ICE detained a U.S. citizen named Davino Watson for three years.

ICE Doesn’t Have to Pay Damages to U.S. Citizen It Detained for Three Years (!), Court Rules

ICE Doesn’t Have to Pay Damages to U.S. Citizen It Detained for Three Years (!), Court Rules

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Aug. 2 2017 12:07 PM

ICE Doesn’t Have to Pay Damages to U.S. Citizen It Detained for Three Years (!), Court Rules

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Davino Watson's detention began while Michael Chertoff—pictured above on June 9, 2008, in Washington—was the secretary of Homeland Security.

Alex Wong/Getty Images

This is the story of Davino Watson—a U.S. citizen—via NPR:

Immigration and Customs Enforcement kept Watson imprisoned as a deportable alien for nearly 3 1/2 years. Then it released Watson, who was from New York, in rural Alabama with no money and no explanation. Deportation proceedings continued for another year.
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That's the old bad news; Watson was released in 2011, and eventually did convince ICE that he was not an undocumented immigrant. But here's the new bad news:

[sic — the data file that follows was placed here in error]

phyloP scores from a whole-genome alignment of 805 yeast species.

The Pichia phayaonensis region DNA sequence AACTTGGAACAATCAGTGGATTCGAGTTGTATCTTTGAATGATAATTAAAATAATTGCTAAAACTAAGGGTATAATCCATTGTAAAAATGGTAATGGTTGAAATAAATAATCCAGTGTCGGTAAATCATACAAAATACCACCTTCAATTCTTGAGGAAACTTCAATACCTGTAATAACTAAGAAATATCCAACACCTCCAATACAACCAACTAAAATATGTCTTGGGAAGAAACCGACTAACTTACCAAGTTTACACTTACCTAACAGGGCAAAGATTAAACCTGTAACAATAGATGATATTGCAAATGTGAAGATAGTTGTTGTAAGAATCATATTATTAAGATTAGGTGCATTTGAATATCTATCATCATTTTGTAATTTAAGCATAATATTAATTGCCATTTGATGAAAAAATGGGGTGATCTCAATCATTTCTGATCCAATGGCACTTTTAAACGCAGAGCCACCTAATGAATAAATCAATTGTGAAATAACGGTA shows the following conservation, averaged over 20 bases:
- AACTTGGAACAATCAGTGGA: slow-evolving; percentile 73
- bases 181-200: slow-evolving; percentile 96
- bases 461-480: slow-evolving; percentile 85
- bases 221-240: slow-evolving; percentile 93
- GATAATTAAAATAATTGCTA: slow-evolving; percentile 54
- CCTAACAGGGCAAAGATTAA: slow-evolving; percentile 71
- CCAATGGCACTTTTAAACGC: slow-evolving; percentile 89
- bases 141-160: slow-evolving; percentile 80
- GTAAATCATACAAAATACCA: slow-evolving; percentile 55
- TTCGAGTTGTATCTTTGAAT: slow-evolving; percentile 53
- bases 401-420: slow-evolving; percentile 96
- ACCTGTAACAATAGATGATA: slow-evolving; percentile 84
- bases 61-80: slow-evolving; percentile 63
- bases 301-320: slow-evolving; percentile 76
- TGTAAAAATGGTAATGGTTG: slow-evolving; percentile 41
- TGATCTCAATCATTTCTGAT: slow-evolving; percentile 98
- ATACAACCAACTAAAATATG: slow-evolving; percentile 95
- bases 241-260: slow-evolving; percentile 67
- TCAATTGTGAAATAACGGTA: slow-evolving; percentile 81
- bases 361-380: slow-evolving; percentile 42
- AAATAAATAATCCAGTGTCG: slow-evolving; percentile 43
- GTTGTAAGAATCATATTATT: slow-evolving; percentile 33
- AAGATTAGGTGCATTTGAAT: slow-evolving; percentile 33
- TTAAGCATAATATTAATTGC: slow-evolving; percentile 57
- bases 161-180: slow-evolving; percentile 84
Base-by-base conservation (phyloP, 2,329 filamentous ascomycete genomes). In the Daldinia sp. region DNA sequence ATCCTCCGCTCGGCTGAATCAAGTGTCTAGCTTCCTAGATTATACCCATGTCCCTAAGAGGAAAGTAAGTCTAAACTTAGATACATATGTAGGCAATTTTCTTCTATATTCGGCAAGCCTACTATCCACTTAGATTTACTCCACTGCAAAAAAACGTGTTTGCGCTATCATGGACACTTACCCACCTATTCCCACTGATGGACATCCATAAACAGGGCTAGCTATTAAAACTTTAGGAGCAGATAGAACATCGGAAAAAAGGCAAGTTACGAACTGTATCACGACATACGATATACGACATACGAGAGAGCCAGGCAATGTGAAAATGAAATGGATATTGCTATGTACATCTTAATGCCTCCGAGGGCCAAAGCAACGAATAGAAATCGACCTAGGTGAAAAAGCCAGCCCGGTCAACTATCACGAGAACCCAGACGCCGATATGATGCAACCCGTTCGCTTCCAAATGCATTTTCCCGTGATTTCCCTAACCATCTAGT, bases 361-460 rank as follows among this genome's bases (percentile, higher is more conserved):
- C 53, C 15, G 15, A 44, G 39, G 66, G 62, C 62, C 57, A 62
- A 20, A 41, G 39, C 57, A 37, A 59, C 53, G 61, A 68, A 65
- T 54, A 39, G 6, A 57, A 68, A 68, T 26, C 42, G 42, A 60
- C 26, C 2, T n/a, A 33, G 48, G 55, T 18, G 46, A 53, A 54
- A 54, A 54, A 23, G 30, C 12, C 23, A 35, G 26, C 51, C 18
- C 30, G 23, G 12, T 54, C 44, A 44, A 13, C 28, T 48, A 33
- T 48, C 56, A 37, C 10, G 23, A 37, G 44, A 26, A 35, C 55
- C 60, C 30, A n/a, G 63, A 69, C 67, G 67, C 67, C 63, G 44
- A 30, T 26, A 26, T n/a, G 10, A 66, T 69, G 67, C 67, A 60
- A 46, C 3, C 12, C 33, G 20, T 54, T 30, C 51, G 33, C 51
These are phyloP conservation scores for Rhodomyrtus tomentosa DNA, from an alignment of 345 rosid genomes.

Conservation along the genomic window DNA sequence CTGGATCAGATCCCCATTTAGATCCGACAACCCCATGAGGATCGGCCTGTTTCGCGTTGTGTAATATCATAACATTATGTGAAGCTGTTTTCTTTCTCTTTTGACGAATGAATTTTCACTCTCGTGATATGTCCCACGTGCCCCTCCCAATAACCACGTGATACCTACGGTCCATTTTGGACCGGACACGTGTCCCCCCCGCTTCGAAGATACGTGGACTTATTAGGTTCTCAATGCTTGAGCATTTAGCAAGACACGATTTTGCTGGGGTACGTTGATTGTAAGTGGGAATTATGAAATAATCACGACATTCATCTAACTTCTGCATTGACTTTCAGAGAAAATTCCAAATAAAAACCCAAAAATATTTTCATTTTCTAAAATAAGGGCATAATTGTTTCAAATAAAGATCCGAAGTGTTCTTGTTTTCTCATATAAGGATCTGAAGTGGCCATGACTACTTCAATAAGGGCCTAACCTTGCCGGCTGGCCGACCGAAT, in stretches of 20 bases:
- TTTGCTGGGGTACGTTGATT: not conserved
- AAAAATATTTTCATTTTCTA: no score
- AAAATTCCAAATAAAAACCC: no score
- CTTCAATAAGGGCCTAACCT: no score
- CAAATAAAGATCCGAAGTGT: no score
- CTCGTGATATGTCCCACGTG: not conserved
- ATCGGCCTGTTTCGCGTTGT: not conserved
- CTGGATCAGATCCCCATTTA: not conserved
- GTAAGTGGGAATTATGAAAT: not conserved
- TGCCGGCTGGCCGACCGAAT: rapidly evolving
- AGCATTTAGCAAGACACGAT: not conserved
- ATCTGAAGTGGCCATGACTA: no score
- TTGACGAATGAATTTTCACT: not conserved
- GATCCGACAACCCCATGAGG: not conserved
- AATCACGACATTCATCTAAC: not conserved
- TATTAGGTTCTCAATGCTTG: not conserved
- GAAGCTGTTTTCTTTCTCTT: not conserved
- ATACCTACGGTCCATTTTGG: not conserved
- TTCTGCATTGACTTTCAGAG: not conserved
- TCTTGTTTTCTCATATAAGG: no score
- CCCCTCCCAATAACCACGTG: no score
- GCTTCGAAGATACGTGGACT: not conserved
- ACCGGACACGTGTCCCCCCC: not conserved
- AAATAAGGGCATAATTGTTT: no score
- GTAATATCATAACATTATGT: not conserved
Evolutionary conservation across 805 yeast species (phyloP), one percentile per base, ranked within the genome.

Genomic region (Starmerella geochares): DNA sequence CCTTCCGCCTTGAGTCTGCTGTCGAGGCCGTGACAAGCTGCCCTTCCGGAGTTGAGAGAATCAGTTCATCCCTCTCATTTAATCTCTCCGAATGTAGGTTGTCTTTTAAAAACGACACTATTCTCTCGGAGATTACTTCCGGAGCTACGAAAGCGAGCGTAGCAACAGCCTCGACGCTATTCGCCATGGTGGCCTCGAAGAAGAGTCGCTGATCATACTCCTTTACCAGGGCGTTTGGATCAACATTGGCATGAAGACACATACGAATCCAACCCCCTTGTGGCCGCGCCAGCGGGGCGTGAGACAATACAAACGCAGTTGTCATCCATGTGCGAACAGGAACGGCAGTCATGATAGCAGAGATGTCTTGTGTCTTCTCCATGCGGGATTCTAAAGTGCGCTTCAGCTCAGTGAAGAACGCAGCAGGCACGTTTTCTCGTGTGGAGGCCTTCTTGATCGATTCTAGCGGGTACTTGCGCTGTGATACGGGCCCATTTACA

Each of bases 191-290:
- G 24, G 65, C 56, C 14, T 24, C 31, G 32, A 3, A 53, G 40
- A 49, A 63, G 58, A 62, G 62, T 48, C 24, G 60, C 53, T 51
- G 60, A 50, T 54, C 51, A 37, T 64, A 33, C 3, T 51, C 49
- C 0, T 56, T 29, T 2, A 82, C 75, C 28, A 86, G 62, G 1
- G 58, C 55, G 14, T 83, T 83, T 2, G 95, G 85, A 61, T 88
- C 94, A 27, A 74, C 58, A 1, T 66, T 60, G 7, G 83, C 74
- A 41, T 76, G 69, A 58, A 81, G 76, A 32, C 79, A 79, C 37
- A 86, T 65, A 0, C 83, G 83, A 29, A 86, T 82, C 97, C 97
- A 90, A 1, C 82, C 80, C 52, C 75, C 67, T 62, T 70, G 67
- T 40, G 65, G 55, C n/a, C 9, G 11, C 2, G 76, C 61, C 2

Last year, a district judge in New York awarded him $82,500 in damages, citing "regrettable failures of the government." On Monday, an appeals court ruled that Watson, now 32, is not eligible for any of that money — because while his case is "disturbing," the statute of limitations actually expired while he was still in ICE custody without a lawyer.

Yeesh. Watson, who moved to the U.S. as a teenager with his father and became a naturalized citizen at age 17, was originally transferred into ICE custody after serving an eight-month sentence in New York for a nonviolent drug offense. Officers checking his claim to citizenship by reviewing records related to his father, who is named Hopeton Watson and lives in New York, became confused and instead researched a Hopeton Watson who lives in Connecticut. The younger Watson ended up spending 1,273 days behind bars before the mistake was addressed.

The 2nd U.S. Circuit Court of Appeals, which reviewed Watson's case, however, ruled in a 2–1 decision that he did not qualify for an exception to the relevant statute of limitations, asserting that such exceptions should be applied only "in unusual circumstances" and are not "a cure-all for an entirely common state of affairs." (Responded Judge Robert Katzmann in a dissenting opinion: "I would hope that nothing about Watson’s 1,273‐day detention can be said to have been 'an entirely common state of affairs.' If it were, we should all be deeply troubled.") Watson's lawyer says he may appeal the ruling to the Supreme Court.

Correction,  Aug. 2, 2017, at 12:25 p.m.: This post was initially illustrated with photo of former Homeland Security Secretary Janet Napolitano instead of Michael Chertoff.